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Developing a Foundation Proposal

To ensure the greatest chance for developing a strong relationship with a private foundation and securing a grant to support your project, we have developed the following guidelines to assist you.

1  Discuss the proposed project and the foundation you wish to approach with your department chair, center director, dean and/or other administrator to obtain approval to begin. The Office of Foundation Relations will require approval from the appropriate academic administrators before moving forward. Administrative approval is required to verify the project has institutional support and that it is considered your unit’s top priority for funding from the sponsor.

2  Contact the Office of Foundation Relations for guidance. The foundation relations officer (Amber Padgett) is typically the institutional liaison with the foundation program officer and can provide guidance on next steps. A brief discussion with the Director of Foundation Relations will help determine if there is a good match between your project and the potential funder. If there is, the next step is to draft a proposal/concept paper using our Proposal Development Guidelines (next tab).

Note that certain foundations are managed by the Office of Foundation Relations; a list of these foundations can be found here. Top university administrators, such as the provost or president, serve as key contacts for many of these foundations and communicate with foundation program managers to develop long-term strategies for collaboration on major initiatives. Faculty should not contact these foundations directly; you need to contact Amber Padgett in the Office of Foundation Relations for further information and guidance regarding your interest in any of these foundations.

3  Develop your proposal concept using our Proposal Development Guidelines (next tab). This exercise will help you create a concept paper that addresses the questions that foundations typically ask. While the specific application format varies between foundations, the essential questions that must be answered are the same.

View the latest installment of the OSP/Foundation Relations Roadshow on Developing Proposals to Private Foundations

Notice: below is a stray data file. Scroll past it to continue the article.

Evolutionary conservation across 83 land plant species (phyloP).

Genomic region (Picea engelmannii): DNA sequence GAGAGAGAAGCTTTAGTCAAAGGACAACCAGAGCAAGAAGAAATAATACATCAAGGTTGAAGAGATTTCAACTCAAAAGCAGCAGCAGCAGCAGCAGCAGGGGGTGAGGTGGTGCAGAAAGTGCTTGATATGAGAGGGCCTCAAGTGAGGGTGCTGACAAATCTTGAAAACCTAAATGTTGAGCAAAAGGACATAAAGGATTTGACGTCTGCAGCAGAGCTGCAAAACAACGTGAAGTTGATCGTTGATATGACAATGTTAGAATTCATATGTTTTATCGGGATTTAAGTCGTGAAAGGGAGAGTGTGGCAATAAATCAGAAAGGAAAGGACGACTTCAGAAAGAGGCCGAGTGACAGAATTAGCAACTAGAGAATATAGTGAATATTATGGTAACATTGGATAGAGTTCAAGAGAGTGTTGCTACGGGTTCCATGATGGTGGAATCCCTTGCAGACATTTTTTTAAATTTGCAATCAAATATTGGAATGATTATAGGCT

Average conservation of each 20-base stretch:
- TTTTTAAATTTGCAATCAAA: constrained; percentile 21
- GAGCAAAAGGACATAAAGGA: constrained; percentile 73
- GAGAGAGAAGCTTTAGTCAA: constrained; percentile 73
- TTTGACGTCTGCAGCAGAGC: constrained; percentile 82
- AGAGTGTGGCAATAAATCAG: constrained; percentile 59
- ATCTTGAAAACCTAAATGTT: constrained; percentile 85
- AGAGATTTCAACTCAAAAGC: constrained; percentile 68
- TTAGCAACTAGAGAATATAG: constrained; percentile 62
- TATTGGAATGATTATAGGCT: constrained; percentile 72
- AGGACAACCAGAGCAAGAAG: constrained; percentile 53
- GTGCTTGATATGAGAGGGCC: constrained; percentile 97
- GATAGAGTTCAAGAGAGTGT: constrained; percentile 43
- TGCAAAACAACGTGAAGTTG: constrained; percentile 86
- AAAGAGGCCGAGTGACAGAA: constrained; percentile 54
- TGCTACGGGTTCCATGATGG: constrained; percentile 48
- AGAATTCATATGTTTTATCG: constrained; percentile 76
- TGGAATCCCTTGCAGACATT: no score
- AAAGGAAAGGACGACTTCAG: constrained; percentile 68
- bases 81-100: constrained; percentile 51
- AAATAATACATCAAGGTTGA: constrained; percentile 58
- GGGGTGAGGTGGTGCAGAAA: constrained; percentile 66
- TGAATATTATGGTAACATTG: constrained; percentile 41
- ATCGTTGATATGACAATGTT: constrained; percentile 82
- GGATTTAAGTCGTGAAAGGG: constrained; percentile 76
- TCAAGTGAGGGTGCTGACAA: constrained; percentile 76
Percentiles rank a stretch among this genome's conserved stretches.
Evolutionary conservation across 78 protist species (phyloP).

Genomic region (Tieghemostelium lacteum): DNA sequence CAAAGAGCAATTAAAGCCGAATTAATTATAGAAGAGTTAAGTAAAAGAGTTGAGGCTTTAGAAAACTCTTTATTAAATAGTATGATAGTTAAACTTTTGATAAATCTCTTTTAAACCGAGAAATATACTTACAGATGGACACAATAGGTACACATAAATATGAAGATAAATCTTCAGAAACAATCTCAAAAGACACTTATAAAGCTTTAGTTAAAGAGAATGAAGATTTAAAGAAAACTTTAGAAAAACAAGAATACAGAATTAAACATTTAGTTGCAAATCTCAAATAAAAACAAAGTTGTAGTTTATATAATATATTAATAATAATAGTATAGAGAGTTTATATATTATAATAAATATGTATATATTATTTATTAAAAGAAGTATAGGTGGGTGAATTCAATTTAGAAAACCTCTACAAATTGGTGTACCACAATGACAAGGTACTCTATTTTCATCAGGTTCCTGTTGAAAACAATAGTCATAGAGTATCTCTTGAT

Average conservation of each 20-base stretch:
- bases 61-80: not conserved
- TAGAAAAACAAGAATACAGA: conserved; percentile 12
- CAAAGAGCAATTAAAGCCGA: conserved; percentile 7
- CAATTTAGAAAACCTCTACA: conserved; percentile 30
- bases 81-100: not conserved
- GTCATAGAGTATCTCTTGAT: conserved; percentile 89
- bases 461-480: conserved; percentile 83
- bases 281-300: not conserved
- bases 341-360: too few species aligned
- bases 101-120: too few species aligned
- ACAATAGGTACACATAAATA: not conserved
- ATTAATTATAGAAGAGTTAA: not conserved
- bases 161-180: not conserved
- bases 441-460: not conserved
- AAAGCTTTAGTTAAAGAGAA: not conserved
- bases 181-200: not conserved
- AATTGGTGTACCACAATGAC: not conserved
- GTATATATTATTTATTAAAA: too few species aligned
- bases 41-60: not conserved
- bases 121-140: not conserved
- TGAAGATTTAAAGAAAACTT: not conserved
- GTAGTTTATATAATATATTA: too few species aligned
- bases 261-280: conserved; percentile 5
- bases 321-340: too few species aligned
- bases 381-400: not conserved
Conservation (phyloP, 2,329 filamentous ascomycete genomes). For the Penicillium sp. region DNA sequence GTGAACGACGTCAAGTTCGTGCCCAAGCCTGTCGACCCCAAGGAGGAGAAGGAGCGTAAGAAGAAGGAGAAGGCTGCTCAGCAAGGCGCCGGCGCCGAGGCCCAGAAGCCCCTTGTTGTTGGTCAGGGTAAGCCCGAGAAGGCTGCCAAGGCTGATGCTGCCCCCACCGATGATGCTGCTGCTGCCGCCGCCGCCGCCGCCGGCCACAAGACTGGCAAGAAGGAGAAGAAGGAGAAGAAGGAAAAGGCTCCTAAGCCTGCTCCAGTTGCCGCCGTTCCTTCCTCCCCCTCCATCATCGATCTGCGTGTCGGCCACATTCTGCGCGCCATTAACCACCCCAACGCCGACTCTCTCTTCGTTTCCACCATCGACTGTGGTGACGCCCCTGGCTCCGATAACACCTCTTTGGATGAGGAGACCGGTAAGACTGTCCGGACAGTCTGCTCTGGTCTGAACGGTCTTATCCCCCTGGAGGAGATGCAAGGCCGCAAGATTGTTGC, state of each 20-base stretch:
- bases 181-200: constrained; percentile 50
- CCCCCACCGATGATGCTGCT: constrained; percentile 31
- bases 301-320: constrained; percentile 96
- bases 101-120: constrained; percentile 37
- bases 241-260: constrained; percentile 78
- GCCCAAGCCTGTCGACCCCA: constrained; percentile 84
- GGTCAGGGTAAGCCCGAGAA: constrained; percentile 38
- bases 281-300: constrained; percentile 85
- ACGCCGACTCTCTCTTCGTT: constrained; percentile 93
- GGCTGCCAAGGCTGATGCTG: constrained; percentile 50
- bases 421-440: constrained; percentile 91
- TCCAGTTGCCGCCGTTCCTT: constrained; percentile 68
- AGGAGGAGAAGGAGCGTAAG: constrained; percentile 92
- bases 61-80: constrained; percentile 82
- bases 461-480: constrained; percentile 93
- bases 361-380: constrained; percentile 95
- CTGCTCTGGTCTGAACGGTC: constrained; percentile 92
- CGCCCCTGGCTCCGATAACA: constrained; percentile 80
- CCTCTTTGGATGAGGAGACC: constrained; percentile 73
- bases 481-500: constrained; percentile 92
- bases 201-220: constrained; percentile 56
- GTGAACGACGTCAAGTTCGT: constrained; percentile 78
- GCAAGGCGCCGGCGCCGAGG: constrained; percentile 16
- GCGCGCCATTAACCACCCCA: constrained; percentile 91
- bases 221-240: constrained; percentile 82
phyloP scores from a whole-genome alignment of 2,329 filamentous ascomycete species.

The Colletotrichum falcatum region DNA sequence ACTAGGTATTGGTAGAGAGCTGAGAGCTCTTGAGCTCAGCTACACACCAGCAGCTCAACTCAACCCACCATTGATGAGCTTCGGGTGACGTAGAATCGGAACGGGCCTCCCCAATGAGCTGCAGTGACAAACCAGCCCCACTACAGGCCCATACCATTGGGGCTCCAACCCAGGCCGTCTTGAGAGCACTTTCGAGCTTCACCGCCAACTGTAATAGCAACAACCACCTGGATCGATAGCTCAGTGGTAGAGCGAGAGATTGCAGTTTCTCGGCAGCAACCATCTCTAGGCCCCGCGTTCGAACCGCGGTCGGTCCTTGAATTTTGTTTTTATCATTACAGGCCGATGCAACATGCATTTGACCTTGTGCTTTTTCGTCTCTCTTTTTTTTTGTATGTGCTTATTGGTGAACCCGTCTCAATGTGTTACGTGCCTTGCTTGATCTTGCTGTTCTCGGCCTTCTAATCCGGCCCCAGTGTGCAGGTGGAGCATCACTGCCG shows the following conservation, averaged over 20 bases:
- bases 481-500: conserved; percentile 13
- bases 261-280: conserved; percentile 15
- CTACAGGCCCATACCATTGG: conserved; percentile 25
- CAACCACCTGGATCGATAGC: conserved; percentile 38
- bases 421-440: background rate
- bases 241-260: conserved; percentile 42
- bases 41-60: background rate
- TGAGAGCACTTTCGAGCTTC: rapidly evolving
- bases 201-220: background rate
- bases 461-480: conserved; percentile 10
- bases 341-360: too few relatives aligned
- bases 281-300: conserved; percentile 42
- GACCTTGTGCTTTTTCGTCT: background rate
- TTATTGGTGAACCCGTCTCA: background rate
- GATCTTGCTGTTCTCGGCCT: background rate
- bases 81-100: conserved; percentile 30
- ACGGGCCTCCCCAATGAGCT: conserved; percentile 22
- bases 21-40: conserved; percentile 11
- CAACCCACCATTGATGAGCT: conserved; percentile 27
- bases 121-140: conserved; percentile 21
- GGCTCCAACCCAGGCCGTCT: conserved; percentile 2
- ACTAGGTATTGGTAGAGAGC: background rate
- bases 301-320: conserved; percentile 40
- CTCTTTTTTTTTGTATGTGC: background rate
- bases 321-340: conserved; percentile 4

To begin drafting a proposal and to help with identification of an appropriate funding opportunity, we ask that you construct a concept paper using Steps 1-7 below. 

Please note that the project must be approved by your department/unit head and dean, and your unit’s OSP grant coordinator must receive a copy of your approved (signed) concept paper. Once you have clearance from your department, please send your concept paper to Amber Padgett.

  1. Keywords: List keywords relevant to your project. This will facilitate the foundation research process.
  2. Project Description and Objectives: Describe your proposed project in two paragraphs. Focus on your objectives and describe how this project fits into or extends ongoing work. Note that private foundations do not fund general operations support.
  3. Project Methodology: Describe, in two paragraphs, specifically how you will accomplish your goals, i.e., “what exactly are you going to do?”
  4. Measurable Outcomes and Evaluation: What specific, quantifiable outcomes do you plan to achieve by the conclusion of this project? What assessment tools will you utilize to evaluate the success of the project? Please write one to two paragraphs.
  5. Estimated Budget: What is the approximate total cost of this project? How much of that cost are you seeking from private foundation funds? What other funding commitments or potential funding sources can you identify? What are the general budget categories?
  6. Potential Funders: Have you already identified any potential foundations for your project? If you have seen a specific RFP from a target foundation, please share it with us.
  7. Administrative Approval: Signature of your academic unit administrator (department chair, center/institute director or dean) is required for all proposals of $25,000 or more.
  • Please contact Amber Padgett, Development Coordinator - Corporate and Foundation Relations, to assist you with the process and to make sure that you have clearance from Clemson University to submit your proposal. Clemson does not want to send more than one proposal to the same foundation at the same time, which can lead to instant dismissal of such proposals. It is also important that we protect existing relationships with program officers, who prefer to work with one contact person at Clemson. Amber may be reached at 864-656-2247 or

  • Make sure that your proposal concept addresses an important problem. Your problem and approach to solving that problem should pass the “So what?” question.

  • Research the previous work on your topic/issue and become an expert with the literature.

  • Put together a high-quality and interdisciplinary team that has the experience, interest and ability to successfully accomplish project goals. Unless you are responding to a specific call for proposals, most foundations do not support individual (research) projects.

  • Plan ahead of time. Many foundations take at least six months to make a decision on a proposal.

  • Work with Amber Padgett to identify the best funding opportunities for your project. She can make the whole process much easier and more manageable for you!